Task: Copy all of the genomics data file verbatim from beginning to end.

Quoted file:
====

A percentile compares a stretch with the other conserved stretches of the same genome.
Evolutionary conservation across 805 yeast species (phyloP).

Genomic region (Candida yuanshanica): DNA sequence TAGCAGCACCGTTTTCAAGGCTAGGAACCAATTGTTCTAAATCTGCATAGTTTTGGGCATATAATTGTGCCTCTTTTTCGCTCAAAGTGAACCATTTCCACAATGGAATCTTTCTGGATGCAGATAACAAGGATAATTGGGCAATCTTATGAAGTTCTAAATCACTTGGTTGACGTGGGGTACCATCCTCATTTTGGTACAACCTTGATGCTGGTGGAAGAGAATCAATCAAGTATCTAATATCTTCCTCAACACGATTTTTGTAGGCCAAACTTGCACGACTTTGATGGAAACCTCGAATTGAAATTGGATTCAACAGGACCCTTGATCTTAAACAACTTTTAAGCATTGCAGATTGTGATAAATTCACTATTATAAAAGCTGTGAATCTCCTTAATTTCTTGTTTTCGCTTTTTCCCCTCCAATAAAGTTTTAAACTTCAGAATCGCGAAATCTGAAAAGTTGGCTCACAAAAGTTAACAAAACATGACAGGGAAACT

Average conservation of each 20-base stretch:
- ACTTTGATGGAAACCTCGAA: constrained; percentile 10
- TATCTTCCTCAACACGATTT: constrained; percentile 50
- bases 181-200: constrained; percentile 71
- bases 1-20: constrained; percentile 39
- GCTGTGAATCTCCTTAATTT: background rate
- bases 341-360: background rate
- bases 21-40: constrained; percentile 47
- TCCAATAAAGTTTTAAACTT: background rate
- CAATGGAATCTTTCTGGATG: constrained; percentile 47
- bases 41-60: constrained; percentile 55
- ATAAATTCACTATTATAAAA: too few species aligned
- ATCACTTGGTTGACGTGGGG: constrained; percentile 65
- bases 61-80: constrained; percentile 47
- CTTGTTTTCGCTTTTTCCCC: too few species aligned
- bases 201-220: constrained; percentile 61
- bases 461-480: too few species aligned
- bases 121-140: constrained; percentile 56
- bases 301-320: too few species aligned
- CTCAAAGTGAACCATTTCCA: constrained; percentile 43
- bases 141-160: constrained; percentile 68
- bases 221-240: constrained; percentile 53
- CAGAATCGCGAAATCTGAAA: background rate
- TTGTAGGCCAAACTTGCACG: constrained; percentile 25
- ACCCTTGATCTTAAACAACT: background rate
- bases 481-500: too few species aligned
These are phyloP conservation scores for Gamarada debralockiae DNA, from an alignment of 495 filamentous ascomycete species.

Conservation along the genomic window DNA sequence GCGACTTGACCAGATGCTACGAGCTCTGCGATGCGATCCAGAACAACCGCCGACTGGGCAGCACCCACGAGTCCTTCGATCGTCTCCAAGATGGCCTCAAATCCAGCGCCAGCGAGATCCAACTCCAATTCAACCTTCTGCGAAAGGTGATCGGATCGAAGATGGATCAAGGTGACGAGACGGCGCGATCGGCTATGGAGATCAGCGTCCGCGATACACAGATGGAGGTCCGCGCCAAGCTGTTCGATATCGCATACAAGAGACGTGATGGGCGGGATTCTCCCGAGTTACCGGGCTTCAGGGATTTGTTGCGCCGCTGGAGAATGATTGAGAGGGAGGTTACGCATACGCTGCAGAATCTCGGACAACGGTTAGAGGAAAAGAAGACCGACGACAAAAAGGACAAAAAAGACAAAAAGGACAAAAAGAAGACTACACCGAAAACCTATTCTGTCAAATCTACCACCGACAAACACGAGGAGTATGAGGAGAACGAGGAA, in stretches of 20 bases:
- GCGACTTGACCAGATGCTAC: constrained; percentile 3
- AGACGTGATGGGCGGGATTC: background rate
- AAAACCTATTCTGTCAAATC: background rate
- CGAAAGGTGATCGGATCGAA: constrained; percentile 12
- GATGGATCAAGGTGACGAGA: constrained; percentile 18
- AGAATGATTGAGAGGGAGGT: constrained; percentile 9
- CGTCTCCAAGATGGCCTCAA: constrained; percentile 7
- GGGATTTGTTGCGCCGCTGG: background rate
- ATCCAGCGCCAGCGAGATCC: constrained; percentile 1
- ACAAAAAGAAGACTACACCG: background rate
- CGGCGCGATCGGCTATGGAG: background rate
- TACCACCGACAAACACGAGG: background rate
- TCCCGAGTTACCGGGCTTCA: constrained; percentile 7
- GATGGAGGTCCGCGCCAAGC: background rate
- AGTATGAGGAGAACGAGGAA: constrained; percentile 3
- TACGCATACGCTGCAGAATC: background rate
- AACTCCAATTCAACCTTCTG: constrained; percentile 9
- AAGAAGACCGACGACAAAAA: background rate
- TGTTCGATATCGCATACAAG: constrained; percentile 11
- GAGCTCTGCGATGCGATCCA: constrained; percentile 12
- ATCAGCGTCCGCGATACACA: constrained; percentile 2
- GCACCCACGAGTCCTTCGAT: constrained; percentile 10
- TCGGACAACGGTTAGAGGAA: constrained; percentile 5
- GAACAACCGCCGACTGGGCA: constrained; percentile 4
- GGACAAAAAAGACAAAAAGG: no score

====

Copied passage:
A percentile compares a stretch with the other conserved stretches of the same genome.
Evolutionary conservation across 805 yeast species (phyloP).

Genomic region (Candida yuanshanica): DNA sequence TAGCAGCACCGTTTTCAAGGCTAGGAACCAATTGTTCTAAATCTGCATAGTTTTGGGCATATAATTGTGCCTCTTTTTCGCTCAAAGTGAACCATTTCCACAATGGAATCTTTCTGGATGCAGATAACAAGGATAATTGGGCAATCTTATGAAGTTCTAAATCACTTGGTTGACGTGGGGTACCATCCTCATTTTGGTACAACCTTGATGCTGGTGGAAGAGAATCAATCAAGTATCTAATATCTTCCTCAACACGATTTTTGTAGGCCAAACTTGCACGACTTTGATGGAAACCTCGAATTGAAATTGGATTCAACAGGACCCTTGATCTTAAACAACTTTTAAGCATTGCAGATTGTGATAAATTCACTATTATAAAAGCTGTGAATCTCCTTAATTTCTTGTTTTCGCTTTTTCCCCTCCAATAAAGTTTTAAACTTCAGAATCGCGAAATCTGAAAAGTTGGCTCACAAAAGTTAACAAAACATGACAGGGAAACT

Average conservation of each 20-base stretch:
- ACTTTGATGGAAACCTCGAA: constrained; percentile 10
- TATCTTCCTCAACACGATTT: constrained; percentile 50
- bases 181-200: constrained; percentile 71
- bases 1-20: constrained; percentile 39
- GCTGTGAATCTCCTTAATTT: background rate
- bases 341-360: background rate
- bases 21-40: constrained; percentile 47
- TCCAATAAAGTTTTAAACTT: background rate
- CAATGGAATCTTTCTGGATG: constrained; percentile 47
- bases 41-60: constrained; percentile 55
- ATAAATTCACTATTATAAAA: too few species aligned
- ATCACTTGGTTGACGTGGGG: constrained; percentile 65
- bases 61-80: constrained; percentile 47
- CTTGTTTTCGCTTTTTCCCC: too few species aligned
- bases 201-220: constrained; percentile 61
- bases 461-480: too few species aligned
- bases 121-140: constrained; percentile 56
- bases 301-320: too few species aligned
- CTCAAAGTGAACCATTTCCA: constrained; percentile 43
- bases 141-160: constrained; percentile 68
- bases 221-240: constrained; percentile 53
- CAGAATCGCGAAATCTGAAA: background rate
- TTGTAGGCCAAACTTGCACG: constrained; percentile 25
- ACCCTTGATCTTAAACAACT: background rate
- bases 481-500: too few species aligned
These are phyloP conservation scores for Gamarada debralockiae DNA, from an alignment of 495 filamentous ascomycete species.

Conservation along the genomic window DNA sequence GCGACTTGACCAGATGCTACGAGCTCTGCGATGCGATCCAGAACAACCGCCGACTGGGCAGCACCCACGAGTCCTTCGATCGTCTCCAAGATGGCCTCAAATCCAGCGCCAGCGAGATCCAACTCCAATTCAACCTTCTGCGAAAGGTGATCGGATCGAAGATGGATCAAGGTGACGAGACGGCGCGATCGGCTATGGAGATCAGCGTCCGCGATACACAGATGGAGGTCCGCGCCAAGCTGTTCGATATCGCATACAAGAGACGTGATGGGCGGGATTCTCCCGAGTTACCGGGCTTCAGGGATTTGTTGCGCCGCTGGAGAATGATTGAGAGGGAGGTTACGCATACGCTGCAGAATCTCGGACAACGGTTAGAGGAAAAGAAGACCGACGACAAAAAGGACAAAAAAGACAAAAAGGACAAAAAGAAGACTACACCGAAAACCTATTCTGTCAAATCTACCACCGACAAACACGAGGAGTATGAGGAGAACGAGGAA, in stretches of 20 bases:
- GCGACTTGACCAGATGCTAC: constrained; percentile 3
- AGACGTGATGGGCGGGATTC: background rate
- AAAACCTATTCTGTCAAATC: background rate
- CGAAAGGTGATCGGATCGAA: constrained; percentile 12
- GATGGATCAAGGTGACGAGA: constrained; percentile 18
- AGAATGATTGAGAGGGAGGT: constrained; percentile 9
- CGTCTCCAAGATGGCCTCAA: constrained; percentile 7
- GGGATTTGTTGCGCCGCTGG: background rate
- ATCCAGCGCCAGCGAGATCC: constrained; percentile 1
- ACAAAAAGAAGACTACACCG: background rate
- CGGCGCGATCGGCTATGGAG: background rate
- TACCACCGACAAACACGAGG: background rate
- TCCCGAGTTACCGGGCTTCA: constrained; percentile 7
- GATGGAGGTCCGCGCCAAGC: background rate
- AGTATGAGGAGAACGAGGAA: constrained; percentile 3
- TACGCATACGCTGCAGAATC: background rate
- AACTCCAATTCAACCTTCTG: constrained; percentile 9
- AAGAAGACCGACGACAAAAA: background rate
- TGTTCGATATCGCATACAAG: constrained; percentile 11
- GAGCTCTGCGATGCGATCCA: constrained; percentile 12
- ATCAGCGTCCGCGATACACA: constrained; percentile 2
- GCACCCACGAGTCCTTCGAT: constrained; percentile 10
- TCGGACAACGGTTAGAGGAA: constrained; percentile 5
- GAACAACCGCCGACTGGGCA: constrained; percentile 4
- GGACAAAAAAGACAAAAAGG: no score